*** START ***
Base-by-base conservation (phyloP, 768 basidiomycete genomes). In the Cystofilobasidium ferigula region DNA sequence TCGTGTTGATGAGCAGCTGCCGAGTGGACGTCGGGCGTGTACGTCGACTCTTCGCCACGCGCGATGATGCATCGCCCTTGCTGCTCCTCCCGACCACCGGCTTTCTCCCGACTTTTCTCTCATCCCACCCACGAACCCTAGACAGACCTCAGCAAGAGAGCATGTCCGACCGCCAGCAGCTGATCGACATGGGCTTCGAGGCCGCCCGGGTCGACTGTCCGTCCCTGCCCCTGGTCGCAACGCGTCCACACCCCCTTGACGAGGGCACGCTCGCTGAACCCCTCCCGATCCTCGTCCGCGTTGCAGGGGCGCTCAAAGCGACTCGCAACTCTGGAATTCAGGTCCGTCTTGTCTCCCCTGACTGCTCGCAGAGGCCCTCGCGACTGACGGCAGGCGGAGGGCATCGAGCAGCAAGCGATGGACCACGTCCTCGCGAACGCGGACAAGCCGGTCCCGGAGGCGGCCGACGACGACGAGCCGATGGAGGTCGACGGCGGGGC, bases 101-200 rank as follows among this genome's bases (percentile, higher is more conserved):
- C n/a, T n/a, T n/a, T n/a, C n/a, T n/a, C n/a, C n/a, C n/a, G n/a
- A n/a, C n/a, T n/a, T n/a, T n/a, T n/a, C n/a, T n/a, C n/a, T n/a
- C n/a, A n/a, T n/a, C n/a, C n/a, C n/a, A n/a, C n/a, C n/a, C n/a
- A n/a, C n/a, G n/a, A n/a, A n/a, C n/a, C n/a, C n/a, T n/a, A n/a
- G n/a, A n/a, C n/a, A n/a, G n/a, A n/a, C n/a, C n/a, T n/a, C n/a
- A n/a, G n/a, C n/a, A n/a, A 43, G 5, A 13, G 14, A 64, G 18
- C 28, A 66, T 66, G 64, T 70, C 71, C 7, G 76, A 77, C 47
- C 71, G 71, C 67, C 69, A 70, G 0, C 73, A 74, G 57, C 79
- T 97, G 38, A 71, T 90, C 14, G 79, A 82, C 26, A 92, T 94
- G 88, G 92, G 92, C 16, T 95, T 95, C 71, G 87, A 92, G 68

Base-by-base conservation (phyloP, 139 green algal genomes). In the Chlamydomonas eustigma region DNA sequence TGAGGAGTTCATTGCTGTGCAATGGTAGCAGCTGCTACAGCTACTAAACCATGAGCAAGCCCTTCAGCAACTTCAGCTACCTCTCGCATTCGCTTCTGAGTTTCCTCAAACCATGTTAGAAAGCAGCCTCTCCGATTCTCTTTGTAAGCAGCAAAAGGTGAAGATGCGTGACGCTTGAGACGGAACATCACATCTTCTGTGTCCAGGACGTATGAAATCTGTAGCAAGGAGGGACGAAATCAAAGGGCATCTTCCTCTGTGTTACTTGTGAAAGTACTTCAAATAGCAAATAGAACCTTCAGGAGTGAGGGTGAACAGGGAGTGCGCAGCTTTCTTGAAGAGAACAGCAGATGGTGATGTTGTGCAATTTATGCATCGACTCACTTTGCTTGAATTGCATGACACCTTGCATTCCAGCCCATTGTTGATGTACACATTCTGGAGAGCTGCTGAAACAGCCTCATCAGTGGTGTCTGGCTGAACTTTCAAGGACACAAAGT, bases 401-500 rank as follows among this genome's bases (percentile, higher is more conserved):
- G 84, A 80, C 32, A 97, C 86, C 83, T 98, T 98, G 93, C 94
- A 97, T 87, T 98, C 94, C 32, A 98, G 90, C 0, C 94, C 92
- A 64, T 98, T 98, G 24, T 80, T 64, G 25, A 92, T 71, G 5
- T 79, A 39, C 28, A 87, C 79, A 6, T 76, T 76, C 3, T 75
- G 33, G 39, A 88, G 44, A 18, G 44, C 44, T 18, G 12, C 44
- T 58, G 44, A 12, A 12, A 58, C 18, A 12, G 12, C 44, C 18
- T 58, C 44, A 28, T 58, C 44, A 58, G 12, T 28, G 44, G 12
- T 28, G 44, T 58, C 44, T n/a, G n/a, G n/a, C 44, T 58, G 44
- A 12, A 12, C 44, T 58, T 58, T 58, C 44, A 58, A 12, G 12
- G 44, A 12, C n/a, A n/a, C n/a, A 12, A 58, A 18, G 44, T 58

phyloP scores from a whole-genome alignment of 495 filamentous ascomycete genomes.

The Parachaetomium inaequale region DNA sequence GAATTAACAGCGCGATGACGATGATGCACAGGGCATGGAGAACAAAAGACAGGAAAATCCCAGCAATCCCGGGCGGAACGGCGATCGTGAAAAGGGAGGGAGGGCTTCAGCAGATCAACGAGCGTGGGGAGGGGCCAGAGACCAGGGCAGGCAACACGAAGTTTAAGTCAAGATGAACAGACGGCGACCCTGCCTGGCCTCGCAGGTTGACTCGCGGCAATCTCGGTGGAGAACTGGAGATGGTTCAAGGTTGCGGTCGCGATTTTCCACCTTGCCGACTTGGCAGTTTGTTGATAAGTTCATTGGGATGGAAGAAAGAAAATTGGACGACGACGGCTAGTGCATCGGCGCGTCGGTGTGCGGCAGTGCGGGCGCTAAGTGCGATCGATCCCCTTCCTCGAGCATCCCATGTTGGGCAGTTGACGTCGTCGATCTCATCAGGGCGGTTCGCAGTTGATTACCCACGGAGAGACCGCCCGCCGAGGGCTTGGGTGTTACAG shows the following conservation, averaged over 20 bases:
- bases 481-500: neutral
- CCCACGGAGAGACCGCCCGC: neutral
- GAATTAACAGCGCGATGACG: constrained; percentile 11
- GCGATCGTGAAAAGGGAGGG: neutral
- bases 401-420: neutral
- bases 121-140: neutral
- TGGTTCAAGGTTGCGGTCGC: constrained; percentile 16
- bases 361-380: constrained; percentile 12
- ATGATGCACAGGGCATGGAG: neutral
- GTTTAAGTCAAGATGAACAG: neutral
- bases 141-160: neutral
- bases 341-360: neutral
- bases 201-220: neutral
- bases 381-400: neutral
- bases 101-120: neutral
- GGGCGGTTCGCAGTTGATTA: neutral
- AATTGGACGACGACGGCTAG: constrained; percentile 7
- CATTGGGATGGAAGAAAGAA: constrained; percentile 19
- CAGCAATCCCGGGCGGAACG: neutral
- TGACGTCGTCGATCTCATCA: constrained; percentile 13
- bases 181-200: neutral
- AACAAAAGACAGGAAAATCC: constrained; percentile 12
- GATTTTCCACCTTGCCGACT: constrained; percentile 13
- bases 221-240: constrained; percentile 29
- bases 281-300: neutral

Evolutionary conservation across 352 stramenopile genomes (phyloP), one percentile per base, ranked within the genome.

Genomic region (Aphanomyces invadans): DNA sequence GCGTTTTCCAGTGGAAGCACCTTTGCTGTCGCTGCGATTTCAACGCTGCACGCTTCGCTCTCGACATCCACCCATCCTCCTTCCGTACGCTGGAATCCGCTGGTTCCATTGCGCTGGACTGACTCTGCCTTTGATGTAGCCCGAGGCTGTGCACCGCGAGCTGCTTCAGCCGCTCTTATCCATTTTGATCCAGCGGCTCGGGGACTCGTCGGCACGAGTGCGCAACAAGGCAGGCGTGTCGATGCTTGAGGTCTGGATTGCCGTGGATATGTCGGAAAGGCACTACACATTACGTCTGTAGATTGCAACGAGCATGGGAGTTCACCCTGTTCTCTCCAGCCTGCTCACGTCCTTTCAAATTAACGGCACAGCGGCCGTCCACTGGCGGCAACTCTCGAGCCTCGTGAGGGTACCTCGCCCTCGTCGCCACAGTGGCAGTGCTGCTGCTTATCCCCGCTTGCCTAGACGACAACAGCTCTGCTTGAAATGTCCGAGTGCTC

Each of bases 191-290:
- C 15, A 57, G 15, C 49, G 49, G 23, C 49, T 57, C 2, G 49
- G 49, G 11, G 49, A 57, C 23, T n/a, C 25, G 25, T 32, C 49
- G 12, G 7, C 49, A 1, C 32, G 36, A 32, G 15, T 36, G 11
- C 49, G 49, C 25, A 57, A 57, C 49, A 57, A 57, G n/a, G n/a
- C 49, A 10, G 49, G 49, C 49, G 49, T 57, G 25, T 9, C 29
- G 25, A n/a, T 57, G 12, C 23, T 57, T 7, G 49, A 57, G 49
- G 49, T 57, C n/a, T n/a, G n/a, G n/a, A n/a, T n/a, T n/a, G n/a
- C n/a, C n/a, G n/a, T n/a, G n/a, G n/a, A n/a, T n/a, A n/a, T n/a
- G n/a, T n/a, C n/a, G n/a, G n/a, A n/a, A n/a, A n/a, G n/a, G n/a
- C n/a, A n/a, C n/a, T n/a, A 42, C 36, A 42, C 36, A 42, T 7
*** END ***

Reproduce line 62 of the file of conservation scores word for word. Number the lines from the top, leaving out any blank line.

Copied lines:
- C n/a, A n/a, C n/a, T n/a, A 42, C 36, A 42, C 36, A 42, T 7